The last CRJ Aircraft Is about to leave the Bombardier factory in Mirabel, Quebec, Canada – : Newsflight :
Business Jet , December 16,2020
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One of the best-selling commercial aircraft in history was designed and produced in Quebec, Canada for nearly 30 years. But now, the very last unit of the Canadair Regional Jet (CRJ) waits for his engines before being delivered to Delta Airlines.

In the CRJ plant in Mirabel, the last CRJ aircraft, which is the 1945th product, is at the end of the assembly line. It waits for his engines, be painted, interior installed, before proceeding with flight tests.

The American carrier Delta Air Lines will take delivery of it in a few weeks.

Bombardier created the regional jet market in 1989 when it launched the CRJ Series aircraft that transformed the industry with their pioneering cost efficiency and exceptional operating economics.

With its CRJ200 (50 seats), CRJ700 (65 seats), CRJ900 (76 seats) and CRJ1000 (100 seats) versions, the CRJ is became one of the most successful lines of commercial aircraft, just behind the famous Boeing 737 family aircraft and Airbus A320 family aircraft.

In 2017, Bombardier boasted that a CRJ took off or landed every five seconds, anywhere in the world.

“For me, the last plane is like the first,” says Amar El Tarazi, noting that the quality requirements are the same for each aircraft produced.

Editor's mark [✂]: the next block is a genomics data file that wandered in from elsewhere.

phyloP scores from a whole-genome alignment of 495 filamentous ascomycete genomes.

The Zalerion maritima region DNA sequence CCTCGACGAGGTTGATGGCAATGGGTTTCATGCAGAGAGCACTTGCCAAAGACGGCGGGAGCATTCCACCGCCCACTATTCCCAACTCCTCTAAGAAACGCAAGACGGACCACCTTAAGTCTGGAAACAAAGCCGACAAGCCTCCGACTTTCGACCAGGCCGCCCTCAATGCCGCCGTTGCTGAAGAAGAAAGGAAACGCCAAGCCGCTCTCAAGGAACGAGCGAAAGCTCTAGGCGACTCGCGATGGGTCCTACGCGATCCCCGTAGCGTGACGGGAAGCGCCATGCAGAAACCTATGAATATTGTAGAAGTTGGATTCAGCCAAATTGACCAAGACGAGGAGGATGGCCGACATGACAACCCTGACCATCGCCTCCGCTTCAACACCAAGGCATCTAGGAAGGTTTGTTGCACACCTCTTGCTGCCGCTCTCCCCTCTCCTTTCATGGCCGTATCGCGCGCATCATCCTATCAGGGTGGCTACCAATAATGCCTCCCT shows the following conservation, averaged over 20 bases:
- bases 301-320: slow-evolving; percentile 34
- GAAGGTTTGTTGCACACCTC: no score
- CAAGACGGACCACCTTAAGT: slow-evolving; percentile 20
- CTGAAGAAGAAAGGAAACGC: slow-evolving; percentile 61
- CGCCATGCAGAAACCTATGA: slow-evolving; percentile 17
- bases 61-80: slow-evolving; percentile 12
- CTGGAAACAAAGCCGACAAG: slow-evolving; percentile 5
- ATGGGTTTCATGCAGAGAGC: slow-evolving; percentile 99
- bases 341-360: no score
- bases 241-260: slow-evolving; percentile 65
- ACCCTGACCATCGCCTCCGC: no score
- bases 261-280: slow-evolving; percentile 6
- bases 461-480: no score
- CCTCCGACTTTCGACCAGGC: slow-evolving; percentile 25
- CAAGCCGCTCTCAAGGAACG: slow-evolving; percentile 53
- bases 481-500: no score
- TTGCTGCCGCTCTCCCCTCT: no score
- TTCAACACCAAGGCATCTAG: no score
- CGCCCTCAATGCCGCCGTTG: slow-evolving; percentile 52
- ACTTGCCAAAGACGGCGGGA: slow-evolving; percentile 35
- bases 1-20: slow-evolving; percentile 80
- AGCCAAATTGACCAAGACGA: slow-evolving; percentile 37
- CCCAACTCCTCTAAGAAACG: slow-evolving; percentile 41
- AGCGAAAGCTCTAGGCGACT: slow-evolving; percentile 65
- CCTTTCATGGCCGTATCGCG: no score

What a long way it has come since Bombardier’s decision in March 1989 to launch the development of the CRJ from the Challenger business jet. The CRJ made its first flight in 1991 and entered service in 1992

The Japanese conglomerate Mitsubishi Heavy Industries acquired the CRJ program from Bombardier for about $550 million in cash, plus the assumption of $200 million in liabilities in order to stem it own aircraft production called “SpaceJet”.

MHI scrapped the CRJ aircraft production in favor of the company’s own regional aircraft Spacejet. In future, Mitsubishi will only produce spare parts for CRJ series aircraft and will maintain service and maintenance.

“Certainly when we see the last plane disappear at the end of the runway, there are a lot of people who, if they don’t shed tears, it won’t be far,” says Ghislain Grandchamp, inspector at Bombardier.

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